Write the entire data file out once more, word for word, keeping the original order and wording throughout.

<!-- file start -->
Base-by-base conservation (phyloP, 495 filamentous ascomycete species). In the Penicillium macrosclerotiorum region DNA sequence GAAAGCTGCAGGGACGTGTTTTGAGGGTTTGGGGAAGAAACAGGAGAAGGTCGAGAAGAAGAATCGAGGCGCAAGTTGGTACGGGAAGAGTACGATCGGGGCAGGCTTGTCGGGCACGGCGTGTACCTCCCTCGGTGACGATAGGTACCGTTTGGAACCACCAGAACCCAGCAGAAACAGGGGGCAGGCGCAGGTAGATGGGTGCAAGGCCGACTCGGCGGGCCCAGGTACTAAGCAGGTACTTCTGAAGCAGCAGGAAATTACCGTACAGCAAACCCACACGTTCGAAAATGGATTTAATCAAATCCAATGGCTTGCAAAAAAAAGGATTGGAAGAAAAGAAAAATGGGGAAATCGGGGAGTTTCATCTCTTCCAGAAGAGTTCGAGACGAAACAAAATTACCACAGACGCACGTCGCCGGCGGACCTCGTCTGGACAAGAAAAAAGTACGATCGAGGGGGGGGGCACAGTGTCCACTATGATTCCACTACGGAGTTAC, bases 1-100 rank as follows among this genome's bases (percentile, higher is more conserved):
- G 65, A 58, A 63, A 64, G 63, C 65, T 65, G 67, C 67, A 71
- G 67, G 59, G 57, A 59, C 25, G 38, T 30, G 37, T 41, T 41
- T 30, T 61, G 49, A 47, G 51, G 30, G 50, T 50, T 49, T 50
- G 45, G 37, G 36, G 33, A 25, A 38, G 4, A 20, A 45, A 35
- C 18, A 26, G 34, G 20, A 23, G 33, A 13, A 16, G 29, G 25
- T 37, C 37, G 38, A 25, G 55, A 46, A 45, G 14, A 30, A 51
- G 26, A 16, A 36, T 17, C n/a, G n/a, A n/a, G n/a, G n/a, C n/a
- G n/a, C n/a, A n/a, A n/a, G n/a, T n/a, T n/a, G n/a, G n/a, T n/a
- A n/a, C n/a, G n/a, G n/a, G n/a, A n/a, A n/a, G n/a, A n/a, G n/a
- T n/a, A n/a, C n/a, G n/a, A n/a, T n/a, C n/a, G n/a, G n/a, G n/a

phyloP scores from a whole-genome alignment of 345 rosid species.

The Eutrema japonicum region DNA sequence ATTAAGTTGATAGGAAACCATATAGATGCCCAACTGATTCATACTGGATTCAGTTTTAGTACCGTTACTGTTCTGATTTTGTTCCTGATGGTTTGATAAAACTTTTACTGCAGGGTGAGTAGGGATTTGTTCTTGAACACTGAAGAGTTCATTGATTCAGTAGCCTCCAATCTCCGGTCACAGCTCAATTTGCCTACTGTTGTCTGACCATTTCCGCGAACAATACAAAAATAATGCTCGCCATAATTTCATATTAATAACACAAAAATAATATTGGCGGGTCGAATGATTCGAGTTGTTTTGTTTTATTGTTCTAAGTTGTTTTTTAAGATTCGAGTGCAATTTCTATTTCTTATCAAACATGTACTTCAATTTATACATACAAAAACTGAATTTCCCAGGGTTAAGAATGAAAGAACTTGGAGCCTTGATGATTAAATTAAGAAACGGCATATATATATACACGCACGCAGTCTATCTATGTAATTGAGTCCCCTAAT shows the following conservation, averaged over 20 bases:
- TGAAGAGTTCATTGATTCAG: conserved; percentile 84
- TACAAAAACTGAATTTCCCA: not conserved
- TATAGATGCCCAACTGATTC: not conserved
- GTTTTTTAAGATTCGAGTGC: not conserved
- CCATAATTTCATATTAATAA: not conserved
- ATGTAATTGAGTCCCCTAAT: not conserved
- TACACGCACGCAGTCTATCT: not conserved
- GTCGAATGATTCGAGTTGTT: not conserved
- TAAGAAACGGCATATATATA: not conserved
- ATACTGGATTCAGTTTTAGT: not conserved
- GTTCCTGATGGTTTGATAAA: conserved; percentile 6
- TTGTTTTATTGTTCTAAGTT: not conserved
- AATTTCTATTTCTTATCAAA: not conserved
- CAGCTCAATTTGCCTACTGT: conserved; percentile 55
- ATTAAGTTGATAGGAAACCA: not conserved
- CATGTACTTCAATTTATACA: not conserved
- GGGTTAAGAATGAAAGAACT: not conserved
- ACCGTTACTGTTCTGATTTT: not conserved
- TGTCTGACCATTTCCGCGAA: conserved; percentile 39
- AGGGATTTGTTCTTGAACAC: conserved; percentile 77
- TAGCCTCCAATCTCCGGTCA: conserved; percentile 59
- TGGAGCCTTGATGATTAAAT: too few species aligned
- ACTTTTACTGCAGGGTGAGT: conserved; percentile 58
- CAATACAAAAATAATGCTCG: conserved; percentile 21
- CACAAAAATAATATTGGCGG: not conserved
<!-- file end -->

Base-by-base conservation (phyloP, 495 filamentous ascomycete species). In the Penicillium macrosclerotiorum region DNA sequence GAAAGCTGCAGGGACGTGTTTTGAGGGTTTGGGGAAGAAACAGGAGAAGGTCGAGAAGAAGAATCGAGGCGCAAGTTGGTACGGGAAGAGTACGATCGGGGCAGGCTTGTCGGGCACGGCGTGTACCTCCCTCGGTGACGATAGGTACCGTTTGGAACCACCAGAACCCAGCAGAAACAGGGGGCAGGCGCAGGTAGATGGGTGCAAGGCCGACTCGGCGGGCCCAGGTACTAAGCAGGTACTTCTGAAGCAGCAGGAAATTACCGTACAGCAAACCCACACGTTCGAAAATGGATTTAATCAAATCCAATGGCTTGCAAAAAAAAGGATTGGAAGAAAAGAAAAATGGGGAAATCGGGGAGTTTCATCTCTTCCAGAAGAGTTCGAGACGAAACAAAATTACCACAGACGCACGTCGCCGGCGGACCTCGTCTGGACAAGAAAAAAGTACGATCGAGGGGGGGGGCACAGTGTCCACTATGATTCCACTACGGAGTTAC, bases 1-100 rank as follows among this genome's bases (percentile, higher is more conserved):
- G 65, A 58, A 63, A 64, G 63, C 65, T 65, G 67, C 67, A 71
- G 67, G 59, G 57, A 59, C 25, G 38, T 30, G 37, T 41, T 41
- T 30, T 61, G 49, A 47, G 51, G 30, G 50, T 50, T 49, T 50
- G 45, G 37, G 36, G 33, A 25, A 38, G 4, A 20, A 45, A 35
- C 18, A 26, G 34, G 20, A 23, G 33, A 13, A 16, G 29, G 25
- T 37, C 37, G 38, A 25, G 55, A 46, A 45, G 14, A 30, A 51
- G 26, A 16, A 36, T 17, C n/a, G n/a, A n/a, G n/a, G n/a, C n/a
- G n/a, C n/a, A n/a, A n/a, G n/a, T n/a, T n/a, G n/a, G n/a, T n/a
- A n/a, C n/a, G n/a, G n/a, G n/a, A n/a, A n/a, G n/a, A n/a, G n/a
- T n/a, A n/a, C n/a, G n/a, A n/a, T n/a, C n/a, G n/a, G n/a, G n/a

phyloP scores from a whole-genome alignment of 345 rosid species.

The Eutrema japonicum region DNA sequence ATTAAGTTGATAGGAAACCATATAGATGCCCAACTGATTCATACTGGATTCAGTTTTAGTACCGTTACTGTTCTGATTTTGTTCCTGATGGTTTGATAAAACTTTTACTGCAGGGTGAGTAGGGATTTGTTCTTGAACACTGAAGAGTTCATTGATTCAGTAGCCTCCAATCTCCGGTCACAGCTCAATTTGCCTACTGTTGTCTGACCATTTCCGCGAACAATACAAAAATAATGCTCGCCATAATTTCATATTAATAACACAAAAATAATATTGGCGGGTCGAATGATTCGAGTTGTTTTGTTTTATTGTTCTAAGTTGTTTTTTAAGATTCGAGTGCAATTTCTATTTCTTATCAAACATGTACTTCAATTTATACATACAAAAACTGAATTTCCCAGGGTTAAGAATGAAAGAACTTGGAGCCTTGATGATTAAATTAAGAAACGGCATATATATATACACGCACGCAGTCTATCTATGTAATTGAGTCCCCTAAT shows the following conservation, averaged over 20 bases:
- TGAAGAGTTCATTGATTCAG: conserved; percentile 84
- TACAAAAACTGAATTTCCCA: not conserved
- TATAGATGCCCAACTGATTC: not conserved
- GTTTTTTAAGATTCGAGTGC: not conserved
- CCATAATTTCATATTAATAA: not conserved
- ATGTAATTGAGTCCCCTAAT: not conserved
- TACACGCACGCAGTCTATCT: not conserved
- GTCGAATGATTCGAGTTGTT: not conserved
- TAAGAAACGGCATATATATA: not conserved
- ATACTGGATTCAGTTTTAGT: not conserved
- GTTCCTGATGGTTTGATAAA: conserved; percentile 6
- TTGTTTTATTGTTCTAAGTT: not conserved
- AATTTCTATTTCTTATCAAA: not conserved
- CAGCTCAATTTGCCTACTGT: conserved; percentile 55
- ATTAAGTTGATAGGAAACCA: not conserved
- CATGTACTTCAATTTATACA: not conserved
- GGGTTAAGAATGAAAGAACT: not conserved
- ACCGTTACTGTTCTGATTTT: not conserved
- TGTCTGACCATTTCCGCGAA: conserved; percentile 39
- AGGGATTTGTTCTTGAACAC: conserved; percentile 77
- TAGCCTCCAATCTCCGGTCA: conserved; percentile 59
- TGGAGCCTTGATGATTAAAT: too few species aligned
- ACTTTTACTGCAGGGTGAGT: conserved; percentile 58
- CAATACAAAAATAATGCTCG: conserved; percentile 21
- CACAAAAATAATATTGGCGG: not conserved